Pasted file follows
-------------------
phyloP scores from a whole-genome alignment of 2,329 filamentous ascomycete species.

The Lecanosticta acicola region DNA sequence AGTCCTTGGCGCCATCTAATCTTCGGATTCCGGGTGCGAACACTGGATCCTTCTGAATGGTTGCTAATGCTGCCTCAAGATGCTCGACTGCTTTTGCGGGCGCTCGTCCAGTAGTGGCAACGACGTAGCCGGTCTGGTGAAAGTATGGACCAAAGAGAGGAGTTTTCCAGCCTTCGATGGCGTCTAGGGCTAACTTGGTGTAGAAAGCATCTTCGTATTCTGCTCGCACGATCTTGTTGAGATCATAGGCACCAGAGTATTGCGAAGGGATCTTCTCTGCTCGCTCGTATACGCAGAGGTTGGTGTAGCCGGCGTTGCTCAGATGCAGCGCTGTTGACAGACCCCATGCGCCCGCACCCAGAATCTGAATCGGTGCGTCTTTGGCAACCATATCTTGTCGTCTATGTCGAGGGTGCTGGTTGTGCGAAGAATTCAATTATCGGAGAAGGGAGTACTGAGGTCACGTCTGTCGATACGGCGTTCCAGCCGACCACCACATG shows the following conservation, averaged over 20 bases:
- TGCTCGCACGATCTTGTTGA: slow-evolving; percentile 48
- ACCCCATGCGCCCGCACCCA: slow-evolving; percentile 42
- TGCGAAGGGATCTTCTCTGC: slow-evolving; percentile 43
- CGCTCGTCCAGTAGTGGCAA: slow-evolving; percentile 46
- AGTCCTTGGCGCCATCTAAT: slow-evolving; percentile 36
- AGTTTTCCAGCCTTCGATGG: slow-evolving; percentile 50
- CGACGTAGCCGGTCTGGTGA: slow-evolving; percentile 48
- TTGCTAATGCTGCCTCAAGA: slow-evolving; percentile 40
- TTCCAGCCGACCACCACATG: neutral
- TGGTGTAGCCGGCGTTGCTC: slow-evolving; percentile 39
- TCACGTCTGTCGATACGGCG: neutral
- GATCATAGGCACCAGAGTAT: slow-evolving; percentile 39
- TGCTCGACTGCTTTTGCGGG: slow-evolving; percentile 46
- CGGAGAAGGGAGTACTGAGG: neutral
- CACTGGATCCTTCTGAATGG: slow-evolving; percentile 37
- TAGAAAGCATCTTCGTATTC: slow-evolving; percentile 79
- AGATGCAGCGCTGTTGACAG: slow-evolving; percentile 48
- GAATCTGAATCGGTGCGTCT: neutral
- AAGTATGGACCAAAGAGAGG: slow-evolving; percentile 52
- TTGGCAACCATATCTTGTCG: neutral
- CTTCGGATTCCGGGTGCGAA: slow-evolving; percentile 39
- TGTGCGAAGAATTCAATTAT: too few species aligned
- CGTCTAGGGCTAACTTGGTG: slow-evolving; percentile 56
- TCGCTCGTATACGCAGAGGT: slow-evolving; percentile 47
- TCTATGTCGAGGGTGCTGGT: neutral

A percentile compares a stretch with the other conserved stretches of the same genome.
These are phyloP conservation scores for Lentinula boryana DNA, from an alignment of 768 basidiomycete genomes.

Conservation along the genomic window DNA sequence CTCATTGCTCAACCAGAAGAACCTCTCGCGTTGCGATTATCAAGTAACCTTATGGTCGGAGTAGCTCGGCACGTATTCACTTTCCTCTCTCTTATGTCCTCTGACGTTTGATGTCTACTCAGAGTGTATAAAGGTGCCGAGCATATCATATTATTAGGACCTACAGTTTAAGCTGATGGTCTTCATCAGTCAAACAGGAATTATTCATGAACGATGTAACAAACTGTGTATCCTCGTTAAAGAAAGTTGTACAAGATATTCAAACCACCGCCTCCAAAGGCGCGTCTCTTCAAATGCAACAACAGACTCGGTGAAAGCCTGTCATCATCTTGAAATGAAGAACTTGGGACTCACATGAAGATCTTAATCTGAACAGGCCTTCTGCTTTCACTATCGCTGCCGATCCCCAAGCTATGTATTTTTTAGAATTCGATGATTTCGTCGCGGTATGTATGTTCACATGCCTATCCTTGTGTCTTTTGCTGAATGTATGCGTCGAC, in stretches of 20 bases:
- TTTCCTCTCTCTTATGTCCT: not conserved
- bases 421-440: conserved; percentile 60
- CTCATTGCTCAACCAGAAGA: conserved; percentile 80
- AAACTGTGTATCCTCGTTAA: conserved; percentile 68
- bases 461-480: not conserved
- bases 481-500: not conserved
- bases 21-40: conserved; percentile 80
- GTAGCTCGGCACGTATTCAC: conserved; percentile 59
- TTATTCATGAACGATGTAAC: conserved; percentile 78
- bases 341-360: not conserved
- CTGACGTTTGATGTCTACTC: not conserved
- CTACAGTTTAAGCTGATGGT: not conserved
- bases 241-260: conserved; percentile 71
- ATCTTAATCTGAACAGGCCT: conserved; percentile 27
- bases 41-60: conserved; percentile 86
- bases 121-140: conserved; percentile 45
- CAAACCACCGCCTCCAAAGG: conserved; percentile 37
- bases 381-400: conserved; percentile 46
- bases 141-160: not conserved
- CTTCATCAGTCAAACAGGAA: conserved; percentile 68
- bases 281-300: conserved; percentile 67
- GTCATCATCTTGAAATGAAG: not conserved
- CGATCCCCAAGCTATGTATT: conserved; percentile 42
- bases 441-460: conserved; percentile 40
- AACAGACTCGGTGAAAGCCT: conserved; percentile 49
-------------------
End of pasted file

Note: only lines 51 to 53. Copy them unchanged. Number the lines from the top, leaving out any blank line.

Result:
- bases 281-300: conserved; percentile 67
- GTCATCATCTTGAAATGAAG: not conserved
- CGATCCCCAAGCTATGTATT: conserved; percentile 42